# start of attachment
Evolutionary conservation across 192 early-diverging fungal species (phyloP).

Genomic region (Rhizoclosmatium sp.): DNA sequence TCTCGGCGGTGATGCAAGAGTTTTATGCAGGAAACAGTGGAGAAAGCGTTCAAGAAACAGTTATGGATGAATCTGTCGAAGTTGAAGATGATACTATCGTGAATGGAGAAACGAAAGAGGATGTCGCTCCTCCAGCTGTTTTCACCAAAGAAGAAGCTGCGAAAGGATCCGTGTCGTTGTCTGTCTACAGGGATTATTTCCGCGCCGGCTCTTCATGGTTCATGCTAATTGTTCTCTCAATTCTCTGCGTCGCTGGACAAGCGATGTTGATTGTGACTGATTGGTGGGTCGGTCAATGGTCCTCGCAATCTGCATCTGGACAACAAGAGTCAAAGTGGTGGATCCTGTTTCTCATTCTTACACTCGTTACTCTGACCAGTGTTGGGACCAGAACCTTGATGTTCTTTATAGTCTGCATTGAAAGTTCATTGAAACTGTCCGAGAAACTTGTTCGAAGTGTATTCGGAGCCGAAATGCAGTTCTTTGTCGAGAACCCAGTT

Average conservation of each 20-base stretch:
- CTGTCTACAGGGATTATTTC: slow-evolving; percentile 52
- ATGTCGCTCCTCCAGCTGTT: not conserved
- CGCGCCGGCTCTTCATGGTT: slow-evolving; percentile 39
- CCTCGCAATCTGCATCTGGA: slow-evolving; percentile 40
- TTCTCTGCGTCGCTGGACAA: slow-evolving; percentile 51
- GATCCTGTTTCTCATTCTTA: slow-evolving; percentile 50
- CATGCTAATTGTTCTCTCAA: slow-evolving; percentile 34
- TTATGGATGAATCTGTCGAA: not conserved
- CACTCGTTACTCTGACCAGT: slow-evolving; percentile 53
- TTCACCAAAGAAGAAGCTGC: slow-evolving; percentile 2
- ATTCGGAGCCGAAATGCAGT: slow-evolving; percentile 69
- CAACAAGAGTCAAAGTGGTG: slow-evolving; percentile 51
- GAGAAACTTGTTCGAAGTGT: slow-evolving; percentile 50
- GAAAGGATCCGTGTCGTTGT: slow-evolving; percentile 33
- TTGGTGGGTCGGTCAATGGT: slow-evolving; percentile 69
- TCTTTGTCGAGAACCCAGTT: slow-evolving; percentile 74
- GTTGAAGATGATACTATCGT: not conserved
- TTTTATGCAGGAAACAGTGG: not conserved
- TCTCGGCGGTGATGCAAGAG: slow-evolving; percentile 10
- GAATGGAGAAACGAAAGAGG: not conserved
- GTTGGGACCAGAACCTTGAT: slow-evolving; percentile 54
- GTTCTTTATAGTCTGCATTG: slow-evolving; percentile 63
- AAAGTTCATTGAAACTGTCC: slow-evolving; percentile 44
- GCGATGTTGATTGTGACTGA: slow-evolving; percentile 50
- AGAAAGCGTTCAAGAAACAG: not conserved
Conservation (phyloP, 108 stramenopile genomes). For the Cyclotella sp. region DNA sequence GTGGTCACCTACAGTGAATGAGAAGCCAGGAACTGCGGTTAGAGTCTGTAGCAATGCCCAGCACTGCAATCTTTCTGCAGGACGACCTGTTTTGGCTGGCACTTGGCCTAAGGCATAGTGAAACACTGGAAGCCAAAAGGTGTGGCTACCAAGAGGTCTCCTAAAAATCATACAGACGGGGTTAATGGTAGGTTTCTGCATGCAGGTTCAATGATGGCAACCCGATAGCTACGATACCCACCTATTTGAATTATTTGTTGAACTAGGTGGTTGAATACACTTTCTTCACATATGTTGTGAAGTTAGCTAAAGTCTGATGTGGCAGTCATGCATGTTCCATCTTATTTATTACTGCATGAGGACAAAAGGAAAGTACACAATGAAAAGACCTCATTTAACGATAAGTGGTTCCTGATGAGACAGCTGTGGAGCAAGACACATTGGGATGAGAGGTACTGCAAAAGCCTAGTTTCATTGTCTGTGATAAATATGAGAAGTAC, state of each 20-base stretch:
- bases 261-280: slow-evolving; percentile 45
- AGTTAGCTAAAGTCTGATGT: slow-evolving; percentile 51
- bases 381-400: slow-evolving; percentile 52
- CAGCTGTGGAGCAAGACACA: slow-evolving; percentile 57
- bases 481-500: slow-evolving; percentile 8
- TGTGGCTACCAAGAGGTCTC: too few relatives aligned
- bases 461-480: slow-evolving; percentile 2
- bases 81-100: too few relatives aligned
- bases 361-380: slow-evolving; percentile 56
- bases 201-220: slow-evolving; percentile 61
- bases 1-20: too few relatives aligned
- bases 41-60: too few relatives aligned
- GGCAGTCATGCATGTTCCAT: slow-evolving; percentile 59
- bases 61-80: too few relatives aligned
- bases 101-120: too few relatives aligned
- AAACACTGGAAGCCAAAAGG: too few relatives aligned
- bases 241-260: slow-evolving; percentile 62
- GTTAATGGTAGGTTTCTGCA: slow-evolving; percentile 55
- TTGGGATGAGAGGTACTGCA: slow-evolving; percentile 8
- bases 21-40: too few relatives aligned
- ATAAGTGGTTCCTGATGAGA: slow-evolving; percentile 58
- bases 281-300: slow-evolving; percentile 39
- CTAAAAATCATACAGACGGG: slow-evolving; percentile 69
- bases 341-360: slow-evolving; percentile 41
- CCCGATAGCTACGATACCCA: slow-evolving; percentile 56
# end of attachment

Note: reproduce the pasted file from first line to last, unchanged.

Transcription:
Evolutionary conservation across 192 early-diverging fungal species (phyloP).

Genomic region (Rhizoclosmatium sp.): DNA sequence TCTCGGCGGTGATGCAAGAGTTTTATGCAGGAAACAGTGGAGAAAGCGTTCAAGAAACAGTTATGGATGAATCTGTCGAAGTTGAAGATGATACTATCGTGAATGGAGAAACGAAAGAGGATGTCGCTCCTCCAGCTGTTTTCACCAAAGAAGAAGCTGCGAAAGGATCCGTGTCGTTGTCTGTCTACAGGGATTATTTCCGCGCCGGCTCTTCATGGTTCATGCTAATTGTTCTCTCAATTCTCTGCGTCGCTGGACAAGCGATGTTGATTGTGACTGATTGGTGGGTCGGTCAATGGTCCTCGCAATCTGCATCTGGACAACAAGAGTCAAAGTGGTGGATCCTGTTTCTCATTCTTACACTCGTTACTCTGACCAGTGTTGGGACCAGAACCTTGATGTTCTTTATAGTCTGCATTGAAAGTTCATTGAAACTGTCCGAGAAACTTGTTCGAAGTGTATTCGGAGCCGAAATGCAGTTCTTTGTCGAGAACCCAGTT

Average conservation of each 20-base stretch:
- CTGTCTACAGGGATTATTTC: slow-evolving; percentile 52
- ATGTCGCTCCTCCAGCTGTT: not conserved
- CGCGCCGGCTCTTCATGGTT: slow-evolving; percentile 39
- CCTCGCAATCTGCATCTGGA: slow-evolving; percentile 40
- TTCTCTGCGTCGCTGGACAA: slow-evolving; percentile 51
- GATCCTGTTTCTCATTCTTA: slow-evolving; percentile 50
- CATGCTAATTGTTCTCTCAA: slow-evolving; percentile 34
- TTATGGATGAATCTGTCGAA: not conserved
- CACTCGTTACTCTGACCAGT: slow-evolving; percentile 53
- TTCACCAAAGAAGAAGCTGC: slow-evolving; percentile 2
- ATTCGGAGCCGAAATGCAGT: slow-evolving; percentile 69
- CAACAAGAGTCAAAGTGGTG: slow-evolving; percentile 51
- GAGAAACTTGTTCGAAGTGT: slow-evolving; percentile 50
- GAAAGGATCCGTGTCGTTGT: slow-evolving; percentile 33
- TTGGTGGGTCGGTCAATGGT: slow-evolving; percentile 69
- TCTTTGTCGAGAACCCAGTT: slow-evolving; percentile 74
- GTTGAAGATGATACTATCGT: not conserved
- TTTTATGCAGGAAACAGTGG: not conserved
- TCTCGGCGGTGATGCAAGAG: slow-evolving; percentile 10
- GAATGGAGAAACGAAAGAGG: not conserved
- GTTGGGACCAGAACCTTGAT: slow-evolving; percentile 54
- GTTCTTTATAGTCTGCATTG: slow-evolving; percentile 63
- AAAGTTCATTGAAACTGTCC: slow-evolving; percentile 44
- GCGATGTTGATTGTGACTGA: slow-evolving; percentile 50
- AGAAAGCGTTCAAGAAACAG: not conserved
Conservation (phyloP, 108 stramenopile genomes). For the Cyclotella sp. region DNA sequence GTGGTCACCTACAGTGAATGAGAAGCCAGGAACTGCGGTTAGAGTCTGTAGCAATGCCCAGCACTGCAATCTTTCTGCAGGACGACCTGTTTTGGCTGGCACTTGGCCTAAGGCATAGTGAAACACTGGAAGCCAAAAGGTGTGGCTACCAAGAGGTCTCCTAAAAATCATACAGACGGGGTTAATGGTAGGTTTCTGCATGCAGGTTCAATGATGGCAACCCGATAGCTACGATACCCACCTATTTGAATTATTTGTTGAACTAGGTGGTTGAATACACTTTCTTCACATATGTTGTGAAGTTAGCTAAAGTCTGATGTGGCAGTCATGCATGTTCCATCTTATTTATTACTGCATGAGGACAAAAGGAAAGTACACAATGAAAAGACCTCATTTAACGATAAGTGGTTCCTGATGAGACAGCTGTGGAGCAAGACACATTGGGATGAGAGGTACTGCAAAAGCCTAGTTTCATTGTCTGTGATAAATATGAGAAGTAC, state of each 20-base stretch:
- bases 261-280: slow-evolving; percentile 45
- AGTTAGCTAAAGTCTGATGT: slow-evolving; percentile 51
- bases 381-400: slow-evolving; percentile 52
- CAGCTGTGGAGCAAGACACA: slow-evolving; percentile 57
- bases 481-500: slow-evolving; percentile 8
- TGTGGCTACCAAGAGGTCTC: too few relatives aligned
- bases 461-480: slow-evolving; percentile 2
- bases 81-100: too few relatives aligned
- bases 361-380: slow-evolving; percentile 56
- bases 201-220: slow-evolving; percentile 61
- bases 1-20: too few relatives aligned
- bases 41-60: too few relatives aligned
- GGCAGTCATGCATGTTCCAT: slow-evolving; percentile 59
- bases 61-80: too few relatives aligned
- bases 101-120: too few relatives aligned
- AAACACTGGAAGCCAAAAGG: too few relatives aligned
- bases 241-260: slow-evolving; percentile 62
- GTTAATGGTAGGTTTCTGCA: slow-evolving; percentile 55
- TTGGGATGAGAGGTACTGCA: slow-evolving; percentile 8
- bases 21-40: too few relatives aligned
- ATAAGTGGTTCCTGATGAGA: slow-evolving; percentile 58
- bases 281-300: slow-evolving; percentile 39
- CTAAAAATCATACAGACGGG: slow-evolving; percentile 69
- bases 341-360: slow-evolving; percentile 41
- CCCGATAGCTACGATACCCA: slow-evolving; percentile 56